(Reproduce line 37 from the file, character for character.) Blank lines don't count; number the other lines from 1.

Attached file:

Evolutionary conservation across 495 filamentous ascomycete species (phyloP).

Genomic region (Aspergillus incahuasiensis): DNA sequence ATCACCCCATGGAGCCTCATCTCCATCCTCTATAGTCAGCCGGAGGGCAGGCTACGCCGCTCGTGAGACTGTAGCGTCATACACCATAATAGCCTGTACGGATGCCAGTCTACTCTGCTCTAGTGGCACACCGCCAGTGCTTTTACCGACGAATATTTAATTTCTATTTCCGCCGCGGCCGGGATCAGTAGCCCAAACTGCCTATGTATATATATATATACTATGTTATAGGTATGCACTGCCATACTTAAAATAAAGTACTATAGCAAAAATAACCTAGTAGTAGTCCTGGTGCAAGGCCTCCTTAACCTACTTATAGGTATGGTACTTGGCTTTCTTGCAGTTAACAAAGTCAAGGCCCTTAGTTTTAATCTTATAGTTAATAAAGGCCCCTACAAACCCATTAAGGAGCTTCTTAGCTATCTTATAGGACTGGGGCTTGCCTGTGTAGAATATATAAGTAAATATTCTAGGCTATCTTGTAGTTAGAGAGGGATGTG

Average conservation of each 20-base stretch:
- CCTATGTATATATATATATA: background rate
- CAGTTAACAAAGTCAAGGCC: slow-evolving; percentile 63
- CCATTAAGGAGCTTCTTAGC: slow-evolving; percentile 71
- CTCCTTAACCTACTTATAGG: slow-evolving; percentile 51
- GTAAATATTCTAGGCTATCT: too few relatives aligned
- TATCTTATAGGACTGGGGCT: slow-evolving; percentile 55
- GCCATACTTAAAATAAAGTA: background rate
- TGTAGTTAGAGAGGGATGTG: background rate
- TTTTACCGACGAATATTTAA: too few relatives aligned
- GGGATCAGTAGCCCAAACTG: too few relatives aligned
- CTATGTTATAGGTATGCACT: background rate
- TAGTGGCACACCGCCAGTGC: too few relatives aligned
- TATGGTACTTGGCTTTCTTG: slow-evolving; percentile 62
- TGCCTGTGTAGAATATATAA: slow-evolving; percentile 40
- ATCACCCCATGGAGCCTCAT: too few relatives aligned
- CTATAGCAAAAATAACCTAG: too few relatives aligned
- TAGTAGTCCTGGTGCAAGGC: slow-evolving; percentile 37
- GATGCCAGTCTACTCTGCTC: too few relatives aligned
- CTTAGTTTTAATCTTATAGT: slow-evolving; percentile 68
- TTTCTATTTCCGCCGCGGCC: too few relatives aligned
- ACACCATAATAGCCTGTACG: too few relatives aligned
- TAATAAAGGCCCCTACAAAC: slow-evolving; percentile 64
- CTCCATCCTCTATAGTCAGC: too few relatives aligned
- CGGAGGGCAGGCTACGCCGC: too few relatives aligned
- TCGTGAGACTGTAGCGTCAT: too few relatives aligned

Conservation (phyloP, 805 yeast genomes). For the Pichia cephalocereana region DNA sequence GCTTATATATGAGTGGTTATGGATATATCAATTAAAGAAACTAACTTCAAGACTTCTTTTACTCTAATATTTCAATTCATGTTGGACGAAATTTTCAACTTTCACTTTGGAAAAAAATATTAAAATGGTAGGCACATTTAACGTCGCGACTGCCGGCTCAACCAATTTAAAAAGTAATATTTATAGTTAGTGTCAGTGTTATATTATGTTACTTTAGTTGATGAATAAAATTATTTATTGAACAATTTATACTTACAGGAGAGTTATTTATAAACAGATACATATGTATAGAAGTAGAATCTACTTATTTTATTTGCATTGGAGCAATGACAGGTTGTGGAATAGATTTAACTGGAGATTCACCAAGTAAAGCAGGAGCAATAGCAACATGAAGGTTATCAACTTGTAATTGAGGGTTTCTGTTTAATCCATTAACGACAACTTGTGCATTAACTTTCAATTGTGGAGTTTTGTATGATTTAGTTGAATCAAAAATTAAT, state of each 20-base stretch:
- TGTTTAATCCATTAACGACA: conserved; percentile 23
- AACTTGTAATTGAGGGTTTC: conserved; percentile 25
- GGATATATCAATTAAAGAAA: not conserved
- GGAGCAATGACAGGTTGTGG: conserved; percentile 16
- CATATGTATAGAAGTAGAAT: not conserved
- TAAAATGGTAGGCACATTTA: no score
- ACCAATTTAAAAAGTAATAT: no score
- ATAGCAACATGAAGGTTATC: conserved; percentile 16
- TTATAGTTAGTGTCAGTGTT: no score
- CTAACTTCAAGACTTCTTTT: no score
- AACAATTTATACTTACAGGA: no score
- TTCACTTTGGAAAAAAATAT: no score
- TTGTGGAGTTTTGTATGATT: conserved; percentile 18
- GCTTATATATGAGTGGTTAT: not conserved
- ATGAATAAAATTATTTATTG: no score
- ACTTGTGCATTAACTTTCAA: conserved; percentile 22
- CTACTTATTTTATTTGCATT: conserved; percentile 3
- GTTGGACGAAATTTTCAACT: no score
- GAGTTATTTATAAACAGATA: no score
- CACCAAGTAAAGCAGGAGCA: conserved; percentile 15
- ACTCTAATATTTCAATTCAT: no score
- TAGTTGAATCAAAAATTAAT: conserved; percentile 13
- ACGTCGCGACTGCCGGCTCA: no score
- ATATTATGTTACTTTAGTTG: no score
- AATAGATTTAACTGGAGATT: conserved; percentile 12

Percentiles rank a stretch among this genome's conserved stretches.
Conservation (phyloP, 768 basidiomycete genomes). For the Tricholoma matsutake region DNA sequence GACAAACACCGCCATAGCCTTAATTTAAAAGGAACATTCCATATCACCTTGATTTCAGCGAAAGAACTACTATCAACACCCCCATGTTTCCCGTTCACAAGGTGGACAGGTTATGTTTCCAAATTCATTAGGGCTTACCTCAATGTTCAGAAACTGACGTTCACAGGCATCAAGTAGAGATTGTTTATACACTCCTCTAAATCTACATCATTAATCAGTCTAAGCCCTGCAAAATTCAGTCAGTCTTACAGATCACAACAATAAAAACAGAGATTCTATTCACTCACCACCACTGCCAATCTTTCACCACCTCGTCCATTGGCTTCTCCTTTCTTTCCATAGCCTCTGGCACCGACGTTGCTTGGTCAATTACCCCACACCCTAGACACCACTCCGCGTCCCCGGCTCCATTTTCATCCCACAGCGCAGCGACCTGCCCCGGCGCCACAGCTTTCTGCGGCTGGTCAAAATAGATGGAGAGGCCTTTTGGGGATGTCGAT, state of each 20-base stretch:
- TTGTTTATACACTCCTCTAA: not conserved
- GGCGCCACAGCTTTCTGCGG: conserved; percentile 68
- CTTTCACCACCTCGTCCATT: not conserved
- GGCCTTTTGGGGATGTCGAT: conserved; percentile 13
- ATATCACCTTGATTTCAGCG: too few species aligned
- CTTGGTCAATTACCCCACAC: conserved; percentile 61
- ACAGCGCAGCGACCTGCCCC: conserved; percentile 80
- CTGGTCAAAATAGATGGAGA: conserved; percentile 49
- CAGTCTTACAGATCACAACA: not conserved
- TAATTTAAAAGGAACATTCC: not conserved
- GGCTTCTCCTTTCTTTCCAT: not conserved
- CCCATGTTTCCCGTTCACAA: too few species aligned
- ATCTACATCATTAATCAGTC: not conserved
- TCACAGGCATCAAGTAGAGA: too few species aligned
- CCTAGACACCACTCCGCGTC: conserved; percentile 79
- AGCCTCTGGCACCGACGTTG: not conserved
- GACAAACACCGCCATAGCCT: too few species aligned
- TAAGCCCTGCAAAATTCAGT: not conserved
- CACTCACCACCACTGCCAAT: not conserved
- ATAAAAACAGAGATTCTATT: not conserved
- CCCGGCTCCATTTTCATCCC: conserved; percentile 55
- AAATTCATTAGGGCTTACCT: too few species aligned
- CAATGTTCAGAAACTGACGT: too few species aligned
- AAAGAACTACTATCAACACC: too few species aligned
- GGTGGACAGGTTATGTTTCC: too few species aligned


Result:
- ATAGCAACATGAAGGTTATC: conserved; percentile 16